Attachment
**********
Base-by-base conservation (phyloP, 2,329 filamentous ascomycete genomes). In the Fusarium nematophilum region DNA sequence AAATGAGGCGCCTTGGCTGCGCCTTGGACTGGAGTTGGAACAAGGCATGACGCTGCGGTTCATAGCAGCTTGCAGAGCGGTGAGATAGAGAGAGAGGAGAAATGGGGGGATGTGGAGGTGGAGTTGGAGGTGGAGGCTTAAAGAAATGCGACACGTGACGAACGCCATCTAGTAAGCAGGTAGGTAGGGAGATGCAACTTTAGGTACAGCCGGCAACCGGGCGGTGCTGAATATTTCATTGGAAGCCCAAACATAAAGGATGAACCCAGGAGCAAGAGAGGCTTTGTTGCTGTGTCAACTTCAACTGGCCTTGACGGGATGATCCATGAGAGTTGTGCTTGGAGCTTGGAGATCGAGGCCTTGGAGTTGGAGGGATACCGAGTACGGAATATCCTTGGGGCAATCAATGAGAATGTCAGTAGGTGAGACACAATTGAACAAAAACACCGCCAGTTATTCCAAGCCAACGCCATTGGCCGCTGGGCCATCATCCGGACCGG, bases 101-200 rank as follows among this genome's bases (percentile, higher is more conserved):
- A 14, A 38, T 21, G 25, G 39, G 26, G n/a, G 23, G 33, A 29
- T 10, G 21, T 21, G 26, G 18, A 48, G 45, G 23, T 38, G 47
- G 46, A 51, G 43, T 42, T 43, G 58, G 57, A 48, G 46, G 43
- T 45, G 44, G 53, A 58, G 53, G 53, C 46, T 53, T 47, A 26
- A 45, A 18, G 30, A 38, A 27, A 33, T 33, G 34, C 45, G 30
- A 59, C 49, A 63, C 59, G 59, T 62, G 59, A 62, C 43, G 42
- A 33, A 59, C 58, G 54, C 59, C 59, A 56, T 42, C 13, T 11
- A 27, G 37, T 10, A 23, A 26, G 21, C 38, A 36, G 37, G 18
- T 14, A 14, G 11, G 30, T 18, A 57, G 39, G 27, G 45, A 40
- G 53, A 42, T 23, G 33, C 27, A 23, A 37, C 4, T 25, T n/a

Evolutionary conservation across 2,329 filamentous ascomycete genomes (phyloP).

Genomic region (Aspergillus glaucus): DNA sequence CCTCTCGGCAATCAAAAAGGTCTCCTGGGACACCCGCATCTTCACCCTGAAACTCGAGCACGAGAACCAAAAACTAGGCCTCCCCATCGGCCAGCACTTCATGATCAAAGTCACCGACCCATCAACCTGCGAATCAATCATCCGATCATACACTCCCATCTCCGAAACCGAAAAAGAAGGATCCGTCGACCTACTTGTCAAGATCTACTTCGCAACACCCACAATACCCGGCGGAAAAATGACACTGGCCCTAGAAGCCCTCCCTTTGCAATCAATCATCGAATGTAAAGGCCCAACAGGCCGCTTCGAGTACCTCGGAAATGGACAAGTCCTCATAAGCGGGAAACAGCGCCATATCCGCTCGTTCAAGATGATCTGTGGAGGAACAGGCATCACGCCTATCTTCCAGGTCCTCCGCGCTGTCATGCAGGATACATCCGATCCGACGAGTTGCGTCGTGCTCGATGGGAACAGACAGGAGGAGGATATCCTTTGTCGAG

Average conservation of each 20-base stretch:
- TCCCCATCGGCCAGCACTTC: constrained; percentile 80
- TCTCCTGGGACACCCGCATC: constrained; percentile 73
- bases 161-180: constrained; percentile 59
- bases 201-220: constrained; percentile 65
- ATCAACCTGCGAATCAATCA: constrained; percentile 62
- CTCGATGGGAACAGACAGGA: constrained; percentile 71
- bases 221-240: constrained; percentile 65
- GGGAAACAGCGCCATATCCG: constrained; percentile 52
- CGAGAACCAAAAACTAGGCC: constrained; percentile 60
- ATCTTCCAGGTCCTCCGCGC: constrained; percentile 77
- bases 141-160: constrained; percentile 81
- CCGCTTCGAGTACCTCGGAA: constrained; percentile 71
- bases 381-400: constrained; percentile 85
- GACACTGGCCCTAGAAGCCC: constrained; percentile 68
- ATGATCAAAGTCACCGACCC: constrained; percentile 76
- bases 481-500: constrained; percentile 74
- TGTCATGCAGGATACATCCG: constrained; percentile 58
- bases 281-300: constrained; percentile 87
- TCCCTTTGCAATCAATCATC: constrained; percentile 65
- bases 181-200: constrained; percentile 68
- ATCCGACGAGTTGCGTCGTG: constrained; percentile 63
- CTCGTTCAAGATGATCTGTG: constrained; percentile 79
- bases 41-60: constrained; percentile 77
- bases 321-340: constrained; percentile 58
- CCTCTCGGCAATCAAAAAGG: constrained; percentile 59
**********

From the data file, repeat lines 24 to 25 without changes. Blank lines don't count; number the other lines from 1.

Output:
- ATCTTCCAGGTCCTCCGCGC: constrained; percentile 77
- bases 141-160: constrained; percentile 81